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    @Mefitico Sounds like your boss is super detached from all this. You can always just ask your boss or colleague straight up. Just mention that you heard about the meeting and was wondering if you should attend since you worked on it. If they decline, there isn't really much you can do.
    – Shadowzee
    Commented Jan 29, 2019 at 6:09

Sometimes it helps to take a little step back, an look at a situation from a different angle. If you take out your personality, what´s left is the following:

  1. It´s not your work! Yes, you did it - but the company paid you to do it. They can do with it what they want. If they so choose to have id badly presented to a client, that´s their call to make.

  2. Your Boss does not seem to be a "peoples" person.

  3. Your colleague seems a bit defensive and does not ask you for help.

The first point is really paramount for your professional development. It is not your code. You should not build a tower of Knowledge. If nobody else in the company understands your work, something is seriously wrong in that company! Make sure you get fair paid and then deliver - check your ego at the door.

Now, the second point, you probably will not change. Take it as it is and make the best of it. If he does not like to concern himself with interpersonal issues be sure that you´re not the one complaining. Instead, make practical suggestions.

(exaggregated example)

Instead of "But I did all the work so I feel I should present it. Besides he does a bad job and the customer already complained to me personally ..."

Do: "About that presentation, I already have a lot of material gathered while I did the coding for that. Should join in or can I support you somehow in preparing the slides?"

Third point - I´m just guessing here - but it seems a general theme with your company that people build walls and do not teamwork very well. Maybe he feels the same way about you that you feel about him? Trying to grab his assignments and tell him how to do his job? Somehow these walls need to come down and you need to become a team. You can start by sharing what you have. Maybe you can also introduce some improvements, like peer programming sessions, code reviews, daily stand-up-meetings etc. (won´t go too much into detail here, maybe start a different Question for that?)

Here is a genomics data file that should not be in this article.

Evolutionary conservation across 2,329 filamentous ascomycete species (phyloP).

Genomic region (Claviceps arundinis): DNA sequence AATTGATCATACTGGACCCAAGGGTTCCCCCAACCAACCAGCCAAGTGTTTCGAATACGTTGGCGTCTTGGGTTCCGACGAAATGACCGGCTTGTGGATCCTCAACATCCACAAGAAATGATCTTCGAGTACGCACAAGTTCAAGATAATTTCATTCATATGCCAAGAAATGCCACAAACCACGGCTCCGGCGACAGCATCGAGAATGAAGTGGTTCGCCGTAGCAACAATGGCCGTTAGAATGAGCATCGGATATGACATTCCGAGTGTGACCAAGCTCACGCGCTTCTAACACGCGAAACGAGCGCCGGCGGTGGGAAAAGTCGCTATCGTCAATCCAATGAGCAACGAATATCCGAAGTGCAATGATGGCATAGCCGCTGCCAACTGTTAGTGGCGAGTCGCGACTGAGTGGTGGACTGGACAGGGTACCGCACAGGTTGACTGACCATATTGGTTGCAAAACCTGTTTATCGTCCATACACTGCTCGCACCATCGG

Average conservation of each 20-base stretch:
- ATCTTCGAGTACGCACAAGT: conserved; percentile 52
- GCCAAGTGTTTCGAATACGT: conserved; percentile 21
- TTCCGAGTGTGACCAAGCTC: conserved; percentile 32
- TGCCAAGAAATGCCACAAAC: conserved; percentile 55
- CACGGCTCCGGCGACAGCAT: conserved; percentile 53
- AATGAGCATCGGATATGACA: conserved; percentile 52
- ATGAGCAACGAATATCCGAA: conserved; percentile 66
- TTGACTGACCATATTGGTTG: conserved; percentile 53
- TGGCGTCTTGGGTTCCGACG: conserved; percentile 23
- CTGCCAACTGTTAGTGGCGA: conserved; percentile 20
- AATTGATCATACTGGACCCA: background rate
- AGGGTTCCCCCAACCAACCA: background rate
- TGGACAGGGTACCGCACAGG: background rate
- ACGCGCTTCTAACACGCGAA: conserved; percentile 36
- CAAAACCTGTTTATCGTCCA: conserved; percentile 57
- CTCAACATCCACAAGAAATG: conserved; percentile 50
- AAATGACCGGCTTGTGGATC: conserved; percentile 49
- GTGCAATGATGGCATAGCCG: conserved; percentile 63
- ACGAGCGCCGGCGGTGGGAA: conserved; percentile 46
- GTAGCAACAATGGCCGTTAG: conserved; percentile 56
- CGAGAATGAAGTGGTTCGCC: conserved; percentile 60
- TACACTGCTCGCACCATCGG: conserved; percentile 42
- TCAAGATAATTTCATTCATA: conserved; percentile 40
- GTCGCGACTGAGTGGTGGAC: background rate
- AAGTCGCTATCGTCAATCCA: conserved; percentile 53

• For information, it is indeed coding related, and my work is well documented and well commented in an accessible database. That's because we had external reviewers during this project. I'm not worried he'd present that badly because this company is not a customer (not for the moment at least).
    – Mefitico
    Commented Jan 29, 2019 at 11:08
  • @Mefitico: Ok, thanks for clarification. What are you worried about? One boring meeting less to attend?
    – Daniel
    Commented Jan 29, 2019 at 11:19
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    Both our manager and the department director don't really take notice on who is doing and delivering each task. Since you notice lack of teamwork, the manager and the director also go into the list of people who don't communicate well. If one of them is present on the meeting, my colleague has an opportunity in my absence to claim my work as his. Not cool, but not the end of the world. Not getting credit for my work is bad but I tolerate it. Someone else getting the credit crosses the line. BTW, people are being laid off, so the company not being in good times puts in a little more relevance.
    – Mefitico
    Commented Jan 29, 2019 at 11:27
  • Sounds like you should look for a place with better company culture altogether. Some organisations you just can´t cure. Other than that, if you start organizing and improving communication, that will probably get noticed.
    – Daniel
    Commented Jan 29, 2019 at 11:31
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    The person who did the work will know it best, and, unless there's a significant difference in presentation ability, should present it. The worker really should be there to answer questions, at the very least. Commented Jan 29, 2019 at 16:25

I think it goes without saying that a common theme in the workplace is that despite the work that you yourself do, not every meeting merits a project architect or lead or principal appearance, just as every presentation doesn't, either.

Imagine this: you produce data for a biotech company as a scientist, and the data is either published in an abstract or in a press release. So you're the subject matter expert on your data, and you make up the figures and presentation materials, and explain the finding to management. Then, the quarterly/annual investor presentation/call comes around, or a board meeting, and someone like the CEO or COO presents your data as a positive catalyst for the company. You don't need to be at that meeting. At best, operations personnel, executives or directors might be there. I don't think that particular situation is worth getting bent out of shape over, either, because when the company requires subject matter expertise they'll obtain it from who they can, could be you.

In my opinion, what you should really do is foster an open, collaborative mindset. Let your team know that since you participated in the project, that you'll gladly attend and offer your subject matter expertise if requested of you. It just seems counterproductive to me to think that some sort of subterfuge is going on. It could just be that your colleague understands the project, and doesn't need help to explain anything. Though, it would be different if attribution or credit were being falsified, or if your colleague is just plain wrong in what he's saying to other people about the project. I couldn't be confident about any of that, though, with the suggestion that there's a lot of hearsay.